No doubt some universities will be planning to increase this provision and the ‘social engineering’ direction of travel by the government is very clear.

What about T-levels?

Along with BTECs these will probably remain in the ‘Cinderella’ file in the media for now. Yet grade changes for these will have the same cooling effect and should be a serious concern. On the other hand, lowering the expectations of T-levels from great to adequate might be needed to attract more students. The government might not ask too many questions since they may decide to

“Ask no questions, and you’ll be told no lies.”     

Earlier this month OFSTED published its ‘T-level thematic review: final report’ that took a hard look at how T-levels were doing.  Despite the government exhorting the qualities and opportunities provided by the new qualifications, the reality is far from the aspiration and T-levels have got off to a very shaky start.

Last year, TEFS reported on the troubles that T-levels were encountering with ‘T-levels: tales of the unreliable in the twilight zone’ and ‘With exam results looming, the government is promoting T-levels as ‘Social Engineering’.  Earlier this summer  TEFS also reported in ‘Post-16 qualifications taken with a pinch of salt’ that the Education Committee’s review of ‘The future of post-16 qualifications’ was highly critical of the government in promoting T-levels as an exclusive alternative to A-levels. This comes of little surprise and summarises well what TEFS has dubbed  ‘social engineering aimed at the least advantaged students.

With the flexibility of BTECs being replaced by ridged T-levels, one might expect more caution and some protection from the wind. Instead, the latest T-level review, from a survey of staff and students, pulls few punches in a brutal assessment of the problems with T-levels. These gives a flavour of the results,

“We found students on T-level courses who had not been told what to expect and were not well prepared for their qualification. Some believed that they were misled about the components and learning activities”.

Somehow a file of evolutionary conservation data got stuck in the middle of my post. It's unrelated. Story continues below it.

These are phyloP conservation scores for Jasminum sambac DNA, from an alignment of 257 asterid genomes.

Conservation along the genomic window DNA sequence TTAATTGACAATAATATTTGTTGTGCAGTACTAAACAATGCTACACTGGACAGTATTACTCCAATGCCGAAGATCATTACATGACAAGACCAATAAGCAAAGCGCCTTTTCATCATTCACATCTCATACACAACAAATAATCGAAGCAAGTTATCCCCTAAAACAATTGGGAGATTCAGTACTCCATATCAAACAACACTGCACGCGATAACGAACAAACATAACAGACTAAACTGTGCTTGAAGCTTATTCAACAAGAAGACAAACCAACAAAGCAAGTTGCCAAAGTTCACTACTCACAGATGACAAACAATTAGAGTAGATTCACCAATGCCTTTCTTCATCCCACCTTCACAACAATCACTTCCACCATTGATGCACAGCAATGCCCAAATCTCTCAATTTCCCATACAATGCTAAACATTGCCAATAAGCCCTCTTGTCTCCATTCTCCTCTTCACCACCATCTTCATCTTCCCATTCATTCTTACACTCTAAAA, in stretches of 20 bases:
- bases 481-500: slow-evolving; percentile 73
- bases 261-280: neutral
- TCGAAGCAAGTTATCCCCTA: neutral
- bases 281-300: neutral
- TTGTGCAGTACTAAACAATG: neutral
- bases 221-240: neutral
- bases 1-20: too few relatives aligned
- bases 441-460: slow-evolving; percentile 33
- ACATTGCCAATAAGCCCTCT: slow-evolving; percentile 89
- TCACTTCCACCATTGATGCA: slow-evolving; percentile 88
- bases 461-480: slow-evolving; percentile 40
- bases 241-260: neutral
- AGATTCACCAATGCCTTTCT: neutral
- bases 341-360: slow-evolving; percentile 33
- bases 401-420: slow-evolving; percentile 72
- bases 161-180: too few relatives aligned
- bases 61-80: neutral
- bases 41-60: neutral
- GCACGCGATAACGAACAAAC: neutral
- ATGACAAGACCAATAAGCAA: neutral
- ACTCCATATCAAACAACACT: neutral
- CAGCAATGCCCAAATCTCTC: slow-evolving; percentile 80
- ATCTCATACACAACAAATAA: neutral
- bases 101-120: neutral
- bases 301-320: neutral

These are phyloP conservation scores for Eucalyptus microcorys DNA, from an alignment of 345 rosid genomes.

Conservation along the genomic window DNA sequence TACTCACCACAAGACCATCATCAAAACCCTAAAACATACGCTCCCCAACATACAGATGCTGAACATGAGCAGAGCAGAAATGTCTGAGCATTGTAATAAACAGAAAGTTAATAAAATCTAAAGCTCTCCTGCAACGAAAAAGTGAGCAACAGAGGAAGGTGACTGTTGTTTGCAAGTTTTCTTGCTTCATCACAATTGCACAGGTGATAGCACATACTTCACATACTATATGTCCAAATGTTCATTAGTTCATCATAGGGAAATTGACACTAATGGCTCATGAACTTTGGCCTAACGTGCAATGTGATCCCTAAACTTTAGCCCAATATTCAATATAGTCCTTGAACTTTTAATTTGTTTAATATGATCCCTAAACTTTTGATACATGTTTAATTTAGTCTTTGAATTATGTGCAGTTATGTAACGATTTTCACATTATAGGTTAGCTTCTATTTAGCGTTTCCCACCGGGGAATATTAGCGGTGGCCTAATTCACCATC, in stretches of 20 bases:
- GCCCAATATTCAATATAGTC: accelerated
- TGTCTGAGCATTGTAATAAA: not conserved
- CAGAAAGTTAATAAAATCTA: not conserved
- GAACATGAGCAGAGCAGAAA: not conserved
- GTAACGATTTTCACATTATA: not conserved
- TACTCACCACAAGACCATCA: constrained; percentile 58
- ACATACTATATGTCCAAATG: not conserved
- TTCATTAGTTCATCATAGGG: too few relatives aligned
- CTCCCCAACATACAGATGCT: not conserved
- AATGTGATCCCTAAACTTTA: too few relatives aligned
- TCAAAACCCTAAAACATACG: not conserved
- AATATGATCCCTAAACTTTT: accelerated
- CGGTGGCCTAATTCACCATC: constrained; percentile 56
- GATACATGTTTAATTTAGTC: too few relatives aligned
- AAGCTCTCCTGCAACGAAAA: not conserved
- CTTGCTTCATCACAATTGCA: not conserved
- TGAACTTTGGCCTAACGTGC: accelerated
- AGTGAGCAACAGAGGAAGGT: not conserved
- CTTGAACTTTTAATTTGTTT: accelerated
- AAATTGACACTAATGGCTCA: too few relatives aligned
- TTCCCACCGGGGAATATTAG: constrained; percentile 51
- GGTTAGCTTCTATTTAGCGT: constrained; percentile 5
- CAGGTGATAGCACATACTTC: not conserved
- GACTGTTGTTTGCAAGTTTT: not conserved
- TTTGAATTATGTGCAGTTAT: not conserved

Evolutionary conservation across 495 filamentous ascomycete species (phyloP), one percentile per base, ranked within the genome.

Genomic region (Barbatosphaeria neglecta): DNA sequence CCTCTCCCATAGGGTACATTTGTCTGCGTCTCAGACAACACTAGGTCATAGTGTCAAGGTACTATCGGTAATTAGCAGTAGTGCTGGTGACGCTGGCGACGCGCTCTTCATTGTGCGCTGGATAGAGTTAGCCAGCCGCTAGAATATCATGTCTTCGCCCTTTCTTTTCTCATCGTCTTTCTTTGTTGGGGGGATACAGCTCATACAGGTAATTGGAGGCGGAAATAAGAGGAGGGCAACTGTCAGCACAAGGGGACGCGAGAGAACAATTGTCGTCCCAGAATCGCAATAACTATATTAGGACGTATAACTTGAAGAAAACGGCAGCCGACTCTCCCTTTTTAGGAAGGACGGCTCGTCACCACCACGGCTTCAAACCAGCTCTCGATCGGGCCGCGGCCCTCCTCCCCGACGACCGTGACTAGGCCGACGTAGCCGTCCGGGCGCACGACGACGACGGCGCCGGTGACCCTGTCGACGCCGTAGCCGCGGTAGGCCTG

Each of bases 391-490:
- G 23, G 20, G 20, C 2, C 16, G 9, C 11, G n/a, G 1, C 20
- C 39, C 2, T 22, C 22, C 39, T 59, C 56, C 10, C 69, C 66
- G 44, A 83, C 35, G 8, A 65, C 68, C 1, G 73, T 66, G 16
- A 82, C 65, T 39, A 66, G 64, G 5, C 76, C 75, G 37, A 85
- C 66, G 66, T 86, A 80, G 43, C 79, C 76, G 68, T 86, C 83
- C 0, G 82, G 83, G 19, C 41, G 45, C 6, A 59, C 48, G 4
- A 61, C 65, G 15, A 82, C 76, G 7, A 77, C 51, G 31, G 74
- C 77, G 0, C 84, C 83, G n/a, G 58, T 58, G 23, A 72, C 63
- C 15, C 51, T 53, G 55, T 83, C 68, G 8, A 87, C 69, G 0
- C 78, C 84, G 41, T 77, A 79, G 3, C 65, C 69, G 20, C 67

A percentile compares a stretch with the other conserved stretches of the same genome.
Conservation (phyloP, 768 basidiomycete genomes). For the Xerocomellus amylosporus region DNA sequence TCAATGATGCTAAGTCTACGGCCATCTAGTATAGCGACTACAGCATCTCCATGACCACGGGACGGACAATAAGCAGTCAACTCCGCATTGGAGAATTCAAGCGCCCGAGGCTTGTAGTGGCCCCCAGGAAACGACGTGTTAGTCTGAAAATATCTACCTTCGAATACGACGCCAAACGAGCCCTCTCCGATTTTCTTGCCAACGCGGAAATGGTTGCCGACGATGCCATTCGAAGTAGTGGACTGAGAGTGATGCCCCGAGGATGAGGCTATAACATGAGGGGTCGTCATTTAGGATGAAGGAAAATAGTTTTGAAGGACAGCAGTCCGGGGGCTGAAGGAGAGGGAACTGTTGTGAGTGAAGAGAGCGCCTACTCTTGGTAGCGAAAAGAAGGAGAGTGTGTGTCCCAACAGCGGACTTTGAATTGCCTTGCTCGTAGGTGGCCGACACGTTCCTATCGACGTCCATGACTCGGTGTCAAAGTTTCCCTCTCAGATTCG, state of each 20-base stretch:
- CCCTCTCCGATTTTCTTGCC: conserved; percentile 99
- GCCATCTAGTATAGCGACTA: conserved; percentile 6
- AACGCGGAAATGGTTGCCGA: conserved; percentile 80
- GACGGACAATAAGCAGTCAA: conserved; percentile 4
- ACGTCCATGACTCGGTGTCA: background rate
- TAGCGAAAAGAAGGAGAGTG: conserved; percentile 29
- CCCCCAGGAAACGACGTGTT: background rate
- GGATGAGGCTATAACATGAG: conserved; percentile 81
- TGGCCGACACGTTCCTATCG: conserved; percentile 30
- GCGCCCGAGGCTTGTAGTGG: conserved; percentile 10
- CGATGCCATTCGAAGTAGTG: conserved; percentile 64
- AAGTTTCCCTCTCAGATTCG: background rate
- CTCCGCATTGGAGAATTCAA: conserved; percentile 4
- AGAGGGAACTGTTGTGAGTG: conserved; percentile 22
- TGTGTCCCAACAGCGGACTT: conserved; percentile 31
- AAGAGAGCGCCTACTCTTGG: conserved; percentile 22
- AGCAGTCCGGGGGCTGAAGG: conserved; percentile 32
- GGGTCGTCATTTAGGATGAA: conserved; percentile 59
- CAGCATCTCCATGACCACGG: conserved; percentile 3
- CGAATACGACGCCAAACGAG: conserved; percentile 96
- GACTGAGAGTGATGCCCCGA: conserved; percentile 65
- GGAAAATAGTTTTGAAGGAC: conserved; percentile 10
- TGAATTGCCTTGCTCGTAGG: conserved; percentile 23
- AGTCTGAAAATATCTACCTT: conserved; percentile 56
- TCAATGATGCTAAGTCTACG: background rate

In health Sciences,

“Many students told inspectors that they had not been well advised about or adequately prepared for the demands of the course”. 

On teaching they found,

On most T-level courses, curriculum planning and sequencing are limited by a rigid focus on teaching towards learning outcomes. Teachers lack the detailed subject knowledge and confidence to plan a more bespoke curriculum, with better sequencing of topics to develop students’ knowledge and skills in a more logical and contextualised way”.

These are not trivial matters and problems with the experience of staff coping and the entry level requirements all serve to compound the overall negative vibe about T-levels.

Where are the T-levels going?

There has been a slow start and a report from UCAS in February,  ‘Where did the first ever cohort of T Level students’ progress to? offers a hint of things to come. They noted 510 students holding a T-level applied to higher education in 2022. These students were more likely to be from disadvantaged backgrounds, with 23% from Quintile 1 low participation areas compared to 11% for A level students. However, most were made at least one offer and 80% were accepted onto a course.  However, this is a limited cohort as, “The most common T Level held by applicants was in Education and Childcare, which made up nearly half of applicants”. There are bigger challenges on the horizon across a wider range of subjects and the government is keen to promote the idea of university entry via T-levels. The latest from the Education and Skills Funding Agency in June 2023 lists the universities accepting T-level qualified students with ‘Providers that have confirmed T Levels suitable for entry on one course’

Therin lies the problem. Most list few if only one course and the vast majority are post-92 institutions. The impact will land on the least advantaged students as a result who may see very limited options ahead.

The opportunity landscape is changing fast and the most advantaged will win out more in an unfair competition.

The author, Mike Larkin, retired from Queen’s University Belfast after 37 years teaching Microbiology, Biochemistry and Genetics.